Quantum field theory may be the most successful scientific theory of all time, predicting experimental results with stunning accuracy and advancing the study of higher dimensional mathematics. Yet, there’s also reason to believe that it is missing something. Steven Strogatz speaks with David Tong, a theoretical physicist at the University of Cambridge, to explore the open questions of this enigmatic theory.
Steven Strogatz (00:03): I’m Steve Strogatz, and this is The Joy of Why, a podcast from Quanta Magazine that takes you into some of the biggest unanswered questions in math and science today.
(00:12) If you’ve ever wondered what are we actually made of, you probably found yourself going down a rabbit hole of discoveries. Just like other living things, of course, we’re made of cells. And cells, in turn, are made of molecules and molecules are made of atoms. Dig even deeper and pretty soon you’ll find yourself at the level of electrons and quarks. These are the particles that have traditionally been considered to be the end of the line, the fundamental building blocks of matter.
(00:39) But today, we know that’s not really the case. Instead, physicists tell us that at the deepest level, everything is made up of mysterious entities, fluid-like substances that we call quantum fields. These invisible fields sometimes act like particles, sometimes like waves. They can interact with one another. They can even, some of them, flow right through us. The theory of quantum fields is arguably the most successful scientific theory of all time. In some cases, it makes predictions that agree with experiments to an astonishing 12 decimal places. On top of that, quantum field theory has also been shedding enormous light on certain questions in pure mathematics, especially in the study of four-dimensional shapes and even higher dimensional spaces. Yet, there’s also reason to believe that quantum field theory is missing something. It seems to be mathematically incomplete, leaving us with many unanswered questions.
(01:38) Joining me now to discuss all this is Professor David Tong. David is a theoretical physicist at the University of Cambridge. His specialty is quantum field theory, and he’s also renowned as an exceptionally gifted teacher and expositor. Among his many honors, he was awarded the Adams Prize in 2008, one of the most prestigious awards that the University of Cambridge bestows. He’s also a Simons Investigator, an award from the Simons Foundation to scientists and mathematicians to study fundamental questions. The Simons Foundation also funds this podcast. David, thank you so much for joining us today.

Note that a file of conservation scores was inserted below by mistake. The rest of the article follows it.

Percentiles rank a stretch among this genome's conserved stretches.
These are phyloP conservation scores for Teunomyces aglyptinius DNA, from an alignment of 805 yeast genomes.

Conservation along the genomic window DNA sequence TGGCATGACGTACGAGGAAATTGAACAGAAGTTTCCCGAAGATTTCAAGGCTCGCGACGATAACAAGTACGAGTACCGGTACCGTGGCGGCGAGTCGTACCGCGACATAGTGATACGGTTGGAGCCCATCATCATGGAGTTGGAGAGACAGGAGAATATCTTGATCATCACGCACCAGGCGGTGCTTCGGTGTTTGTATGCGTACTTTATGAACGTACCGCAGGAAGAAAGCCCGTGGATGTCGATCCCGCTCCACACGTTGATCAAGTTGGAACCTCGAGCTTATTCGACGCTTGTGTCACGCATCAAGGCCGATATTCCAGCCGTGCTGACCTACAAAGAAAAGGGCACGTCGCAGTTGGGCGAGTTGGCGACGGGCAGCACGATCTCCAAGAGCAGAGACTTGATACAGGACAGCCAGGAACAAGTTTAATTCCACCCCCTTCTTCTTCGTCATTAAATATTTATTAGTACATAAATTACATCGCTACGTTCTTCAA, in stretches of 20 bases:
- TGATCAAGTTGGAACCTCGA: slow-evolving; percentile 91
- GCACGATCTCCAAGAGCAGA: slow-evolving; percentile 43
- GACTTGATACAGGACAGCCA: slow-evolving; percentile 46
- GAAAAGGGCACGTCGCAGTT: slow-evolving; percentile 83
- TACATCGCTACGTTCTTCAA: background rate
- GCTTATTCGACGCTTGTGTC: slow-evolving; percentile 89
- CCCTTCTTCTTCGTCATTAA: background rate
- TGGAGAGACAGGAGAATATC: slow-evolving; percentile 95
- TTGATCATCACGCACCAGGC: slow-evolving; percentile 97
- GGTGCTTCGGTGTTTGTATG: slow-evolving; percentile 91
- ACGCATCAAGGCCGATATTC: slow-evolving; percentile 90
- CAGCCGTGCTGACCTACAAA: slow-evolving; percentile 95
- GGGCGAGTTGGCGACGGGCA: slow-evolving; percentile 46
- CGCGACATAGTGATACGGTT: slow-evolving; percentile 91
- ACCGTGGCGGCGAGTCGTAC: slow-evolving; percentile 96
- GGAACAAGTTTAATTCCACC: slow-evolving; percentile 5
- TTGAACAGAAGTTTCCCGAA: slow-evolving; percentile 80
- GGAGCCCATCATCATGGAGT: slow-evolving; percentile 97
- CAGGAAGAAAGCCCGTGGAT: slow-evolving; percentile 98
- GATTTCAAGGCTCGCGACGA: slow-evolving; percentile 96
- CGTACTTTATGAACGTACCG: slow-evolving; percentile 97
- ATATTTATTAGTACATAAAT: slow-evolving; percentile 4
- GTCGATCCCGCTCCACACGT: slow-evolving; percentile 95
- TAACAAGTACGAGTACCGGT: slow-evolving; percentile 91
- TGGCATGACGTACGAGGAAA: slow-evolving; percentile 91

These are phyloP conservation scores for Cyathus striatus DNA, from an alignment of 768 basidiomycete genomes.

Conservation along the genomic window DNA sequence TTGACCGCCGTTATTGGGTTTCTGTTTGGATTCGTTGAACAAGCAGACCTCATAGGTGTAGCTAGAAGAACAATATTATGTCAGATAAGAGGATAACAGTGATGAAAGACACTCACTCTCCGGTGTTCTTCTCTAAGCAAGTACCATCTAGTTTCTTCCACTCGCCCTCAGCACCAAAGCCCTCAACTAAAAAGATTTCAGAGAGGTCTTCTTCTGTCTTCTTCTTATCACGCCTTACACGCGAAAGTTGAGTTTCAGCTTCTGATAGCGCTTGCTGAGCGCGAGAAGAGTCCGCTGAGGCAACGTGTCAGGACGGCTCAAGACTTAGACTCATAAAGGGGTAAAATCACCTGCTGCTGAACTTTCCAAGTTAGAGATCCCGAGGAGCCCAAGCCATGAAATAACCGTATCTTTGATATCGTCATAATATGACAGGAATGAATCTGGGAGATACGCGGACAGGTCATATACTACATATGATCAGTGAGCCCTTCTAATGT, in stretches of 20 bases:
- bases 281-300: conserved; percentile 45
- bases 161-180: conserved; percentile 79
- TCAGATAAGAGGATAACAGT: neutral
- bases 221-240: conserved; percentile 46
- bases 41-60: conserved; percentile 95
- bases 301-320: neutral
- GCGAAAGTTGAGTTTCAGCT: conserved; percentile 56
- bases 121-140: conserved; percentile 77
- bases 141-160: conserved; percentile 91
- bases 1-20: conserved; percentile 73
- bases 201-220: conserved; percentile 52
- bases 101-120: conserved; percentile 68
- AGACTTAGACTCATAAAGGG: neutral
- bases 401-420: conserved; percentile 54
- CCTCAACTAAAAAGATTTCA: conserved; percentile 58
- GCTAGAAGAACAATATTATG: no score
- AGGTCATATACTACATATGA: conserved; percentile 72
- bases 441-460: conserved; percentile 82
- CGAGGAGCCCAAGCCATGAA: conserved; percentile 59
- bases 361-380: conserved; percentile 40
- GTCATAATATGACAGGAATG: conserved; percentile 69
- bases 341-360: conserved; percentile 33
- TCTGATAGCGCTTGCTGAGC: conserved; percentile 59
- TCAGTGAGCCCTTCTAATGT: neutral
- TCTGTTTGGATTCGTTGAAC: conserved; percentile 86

David Tong (02:15): Hi, Steve. Thanks a lot for having me.
Strogatz: I’m thrilled to have a chance to talk to you. I’ve enjoyed reading your lectures on the internet and watching some of your fantastic talks on YouTube. So this is a great treat. Let’s start off with the basics. We’re going to be talking about fields today. Tell us who originated them. Usually Michael Faraday gets the credit. What was his idea? And what did he discover?
Tong (02:37): It all goes back to Michael Faraday. Faraday was one of the great experimental physicists of all time, he was very much an experimental physicist, not a theorist. He left school at the age of 14. He knew essentially no mathematics. And yet rather wonderfully, he built up this intuition for the way the universe works. That meant he really made one of the most important contributions to theoretical physics. Over a period of about 25 years, he was playing with ideas of electricity and magnetism. He was getting magnets and wrapping copper wire around them. He did a couple of fairly important things like discover electromagnetic induction and invent the electric motor.
(03:19) And after about 20 years of this, he made the very bold proposal that pictures he had cooked up in his mind to explain the way things were working was actually the correct description of the universe that we live in.
(03:33) So let me give you an example. If you take a couple of bar magnets, and you push them together so that the two north poles approach each other — it’s an experiment that we’ve all done. And as you push these magnets together, you feel this spongy force that’s pushing them apart. Faraday made the very bold proposal that there was actually something in between the magnets. It’s amazing because you look at the magnets, there — it’s just thin air, there’s clearly nothing there. But Faraday said there was something there, there was what we now call a magnetic field there, he called it a line of force. And that this magnetic field was every bit as real as the magnets themselves.
(04:11) So it was a very new way of thinking about the universe we live in. He suggested that not only are there particles in the universe, but in addition, there’s this other kind of object, a very different kind of object, a field, which exists everywhere in space all at once. He said, we would now say in modern language, that at every single point in the universe, there are two vectors, two arrows. And these vectors tell us the direction and the magnitude of the electric and the magnetic field.